Visual graphics for human rights : an art education approach

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dc.contributor.advisor Prof. Kim Berman, Dr. Naude; Prof. Pamela Allara en_US
dc.contributor.author Nanackchand, Vedant
dc.date.accessioned 2012-05-30T06:22:27Z
dc.date.available 2012-05-30T06:22:27Z
dc.date.issued 2012-05-30
dc.date.submitted 2011
dc.identifier.uri http://hdl.handle.net/10210/4751
dc.description M.Tech. en_US
dc.description.abstract This research study examines ways in which the use of graphic imagery and printmaking in visual art may help to create social awareness and responsiveness to human rights. My study examines how a critical level of social awareness at higher education level, can lead to an ability to make choices as responsible citizens in terms of redress and social justice. My research focuses on two curricular interventions for first and second year Visual Art printmaking students who are introduced to issues of human rights through projects that require both personal and public engagement. This study is grounded in the history of printmaking as a democratic medium that proposes a function for inculcating social consciousness. The contextual framework for this study includes recent countrywide political developments and human rights abuses (such as the xenophobic attacks) as well as HIV/AIDS issues, which contrast with the lack of visibility of social-awareness campaigns at a higher education institution. Issues of human rights are introduced to incoming university Visual art students as part of the curriculum. I focus my research on a specific educational programme-intervention engaging social injustices as human rights violations. I use a mixed-method approach as well as aspects of Action research as methodologies to explore the curricular interventions and analyse visual solutions as a process to create awareness about these issues. I examine the extent to which a curriculum-based visual graphics programme may be used as a means to advocate human rights and social justice. In an educational environment, the means of addressing these social injustices are that these have to be participatory, non-invasive and empowering. These values should subscribe to a system of ethical standards which promote agency among respondents initially and thereafter, in the community at large. Human rights awareness also addresses the lack of social and political acumen and criticality among visual art students. Individual change impacts on citizenship by means of inculcating a broader social awareness through individual acts of civic engagement. en_US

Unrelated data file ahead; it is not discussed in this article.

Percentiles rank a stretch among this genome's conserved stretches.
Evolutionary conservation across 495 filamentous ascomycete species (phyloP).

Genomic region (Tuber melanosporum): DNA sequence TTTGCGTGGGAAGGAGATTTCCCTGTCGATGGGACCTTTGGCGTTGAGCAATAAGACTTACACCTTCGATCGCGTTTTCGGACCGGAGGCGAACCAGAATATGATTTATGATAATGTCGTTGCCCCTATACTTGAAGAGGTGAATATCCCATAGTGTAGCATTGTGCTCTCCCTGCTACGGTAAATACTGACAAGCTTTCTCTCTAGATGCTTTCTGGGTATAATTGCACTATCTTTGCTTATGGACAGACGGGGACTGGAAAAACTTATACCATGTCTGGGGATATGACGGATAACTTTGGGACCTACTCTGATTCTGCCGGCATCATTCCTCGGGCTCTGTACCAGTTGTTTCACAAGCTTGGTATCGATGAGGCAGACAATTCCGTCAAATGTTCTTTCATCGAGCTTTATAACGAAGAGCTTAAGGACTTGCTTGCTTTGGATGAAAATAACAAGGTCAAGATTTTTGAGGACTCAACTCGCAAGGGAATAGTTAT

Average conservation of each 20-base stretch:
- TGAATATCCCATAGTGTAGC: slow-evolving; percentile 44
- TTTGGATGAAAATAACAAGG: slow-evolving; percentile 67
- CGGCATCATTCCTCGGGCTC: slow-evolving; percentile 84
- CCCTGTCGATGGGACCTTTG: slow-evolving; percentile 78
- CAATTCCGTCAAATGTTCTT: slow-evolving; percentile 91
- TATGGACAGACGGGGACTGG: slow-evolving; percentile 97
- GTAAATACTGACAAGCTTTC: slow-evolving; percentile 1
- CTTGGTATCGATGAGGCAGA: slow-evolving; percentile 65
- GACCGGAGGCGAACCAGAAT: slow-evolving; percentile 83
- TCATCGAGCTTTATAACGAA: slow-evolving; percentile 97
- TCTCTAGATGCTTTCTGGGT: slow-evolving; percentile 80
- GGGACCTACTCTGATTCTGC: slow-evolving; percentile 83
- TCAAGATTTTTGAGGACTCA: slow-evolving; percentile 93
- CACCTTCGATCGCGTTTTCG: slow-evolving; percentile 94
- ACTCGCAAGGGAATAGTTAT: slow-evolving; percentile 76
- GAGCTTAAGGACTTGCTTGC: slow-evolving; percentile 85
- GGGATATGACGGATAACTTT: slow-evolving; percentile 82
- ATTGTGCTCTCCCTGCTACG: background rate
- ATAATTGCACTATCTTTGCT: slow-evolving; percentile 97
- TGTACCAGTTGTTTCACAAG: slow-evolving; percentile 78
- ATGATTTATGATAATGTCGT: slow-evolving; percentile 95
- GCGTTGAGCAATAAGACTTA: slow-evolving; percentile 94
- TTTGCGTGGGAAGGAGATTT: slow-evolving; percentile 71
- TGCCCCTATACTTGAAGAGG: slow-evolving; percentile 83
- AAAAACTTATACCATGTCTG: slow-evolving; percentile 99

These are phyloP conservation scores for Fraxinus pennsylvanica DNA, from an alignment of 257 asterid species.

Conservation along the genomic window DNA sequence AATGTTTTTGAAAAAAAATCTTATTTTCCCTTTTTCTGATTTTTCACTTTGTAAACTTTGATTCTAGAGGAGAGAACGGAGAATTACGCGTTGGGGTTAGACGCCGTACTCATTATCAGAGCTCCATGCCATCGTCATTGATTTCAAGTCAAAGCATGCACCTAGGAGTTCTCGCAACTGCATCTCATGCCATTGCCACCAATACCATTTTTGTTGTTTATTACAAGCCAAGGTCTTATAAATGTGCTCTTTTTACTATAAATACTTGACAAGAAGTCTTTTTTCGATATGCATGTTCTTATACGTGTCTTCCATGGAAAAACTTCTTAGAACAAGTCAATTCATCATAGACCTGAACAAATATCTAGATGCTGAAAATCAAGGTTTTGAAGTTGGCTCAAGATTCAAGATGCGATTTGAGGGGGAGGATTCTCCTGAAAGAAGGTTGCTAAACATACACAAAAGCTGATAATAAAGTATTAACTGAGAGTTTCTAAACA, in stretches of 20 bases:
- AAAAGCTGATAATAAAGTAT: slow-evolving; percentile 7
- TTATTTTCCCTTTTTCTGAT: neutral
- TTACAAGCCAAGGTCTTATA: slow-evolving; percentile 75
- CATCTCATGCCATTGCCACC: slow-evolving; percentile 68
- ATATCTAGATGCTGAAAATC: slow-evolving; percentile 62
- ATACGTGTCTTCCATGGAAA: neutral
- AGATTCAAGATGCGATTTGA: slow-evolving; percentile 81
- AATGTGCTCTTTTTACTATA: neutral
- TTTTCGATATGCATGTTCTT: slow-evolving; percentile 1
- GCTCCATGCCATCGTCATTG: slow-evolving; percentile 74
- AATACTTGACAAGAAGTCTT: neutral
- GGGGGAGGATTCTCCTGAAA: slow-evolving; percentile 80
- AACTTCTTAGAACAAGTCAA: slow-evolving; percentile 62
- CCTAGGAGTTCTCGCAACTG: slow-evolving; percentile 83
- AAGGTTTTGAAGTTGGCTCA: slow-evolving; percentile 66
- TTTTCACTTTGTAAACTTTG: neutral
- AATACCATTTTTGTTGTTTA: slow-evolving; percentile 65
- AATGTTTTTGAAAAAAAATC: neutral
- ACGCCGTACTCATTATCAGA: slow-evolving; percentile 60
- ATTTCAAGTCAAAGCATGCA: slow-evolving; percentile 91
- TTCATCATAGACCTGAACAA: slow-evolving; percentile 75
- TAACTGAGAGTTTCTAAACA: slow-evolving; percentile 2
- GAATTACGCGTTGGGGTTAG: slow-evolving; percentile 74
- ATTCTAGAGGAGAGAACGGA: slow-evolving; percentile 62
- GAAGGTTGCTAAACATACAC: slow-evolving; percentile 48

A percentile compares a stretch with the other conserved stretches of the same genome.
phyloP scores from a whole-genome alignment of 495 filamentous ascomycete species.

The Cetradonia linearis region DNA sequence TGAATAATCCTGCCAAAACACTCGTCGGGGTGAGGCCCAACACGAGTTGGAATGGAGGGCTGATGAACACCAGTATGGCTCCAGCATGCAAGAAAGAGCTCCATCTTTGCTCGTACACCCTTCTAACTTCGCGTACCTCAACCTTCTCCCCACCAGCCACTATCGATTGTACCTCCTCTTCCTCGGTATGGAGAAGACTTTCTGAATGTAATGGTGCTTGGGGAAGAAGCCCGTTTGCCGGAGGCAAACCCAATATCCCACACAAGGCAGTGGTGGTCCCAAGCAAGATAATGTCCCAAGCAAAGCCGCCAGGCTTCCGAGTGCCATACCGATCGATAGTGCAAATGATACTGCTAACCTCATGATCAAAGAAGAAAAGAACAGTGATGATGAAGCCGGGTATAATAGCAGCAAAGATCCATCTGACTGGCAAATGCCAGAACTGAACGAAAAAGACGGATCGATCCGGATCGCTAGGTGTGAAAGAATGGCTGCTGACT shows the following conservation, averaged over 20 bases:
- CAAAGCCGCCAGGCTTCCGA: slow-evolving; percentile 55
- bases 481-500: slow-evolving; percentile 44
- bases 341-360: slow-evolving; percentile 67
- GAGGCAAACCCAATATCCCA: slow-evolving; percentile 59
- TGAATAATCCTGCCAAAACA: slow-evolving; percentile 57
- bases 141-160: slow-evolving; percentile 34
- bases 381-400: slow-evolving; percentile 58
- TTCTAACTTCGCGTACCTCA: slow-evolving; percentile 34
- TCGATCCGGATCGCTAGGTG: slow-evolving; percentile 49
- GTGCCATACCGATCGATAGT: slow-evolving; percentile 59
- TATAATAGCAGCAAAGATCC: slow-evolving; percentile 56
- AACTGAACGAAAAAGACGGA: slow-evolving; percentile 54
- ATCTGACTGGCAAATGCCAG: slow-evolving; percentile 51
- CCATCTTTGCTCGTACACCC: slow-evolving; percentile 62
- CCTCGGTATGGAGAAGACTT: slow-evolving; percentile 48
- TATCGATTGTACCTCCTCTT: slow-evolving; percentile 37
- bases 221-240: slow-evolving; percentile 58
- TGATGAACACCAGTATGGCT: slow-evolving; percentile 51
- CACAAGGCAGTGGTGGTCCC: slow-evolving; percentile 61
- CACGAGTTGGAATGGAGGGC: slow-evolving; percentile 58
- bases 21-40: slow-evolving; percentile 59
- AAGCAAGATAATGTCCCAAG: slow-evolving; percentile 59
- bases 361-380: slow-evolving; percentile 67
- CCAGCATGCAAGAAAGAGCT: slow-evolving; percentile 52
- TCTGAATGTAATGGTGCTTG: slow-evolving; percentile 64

dc.language.iso en en_US
dc.subject South African prints en_US
dc.subject Human rights in art en_US
dc.subject Art and morals en_US
dc.subject Prints - Technique - Study and teaching en_US
dc.title Visual graphics for human rights : an art education approach en_US
dc.type Thesis en_US

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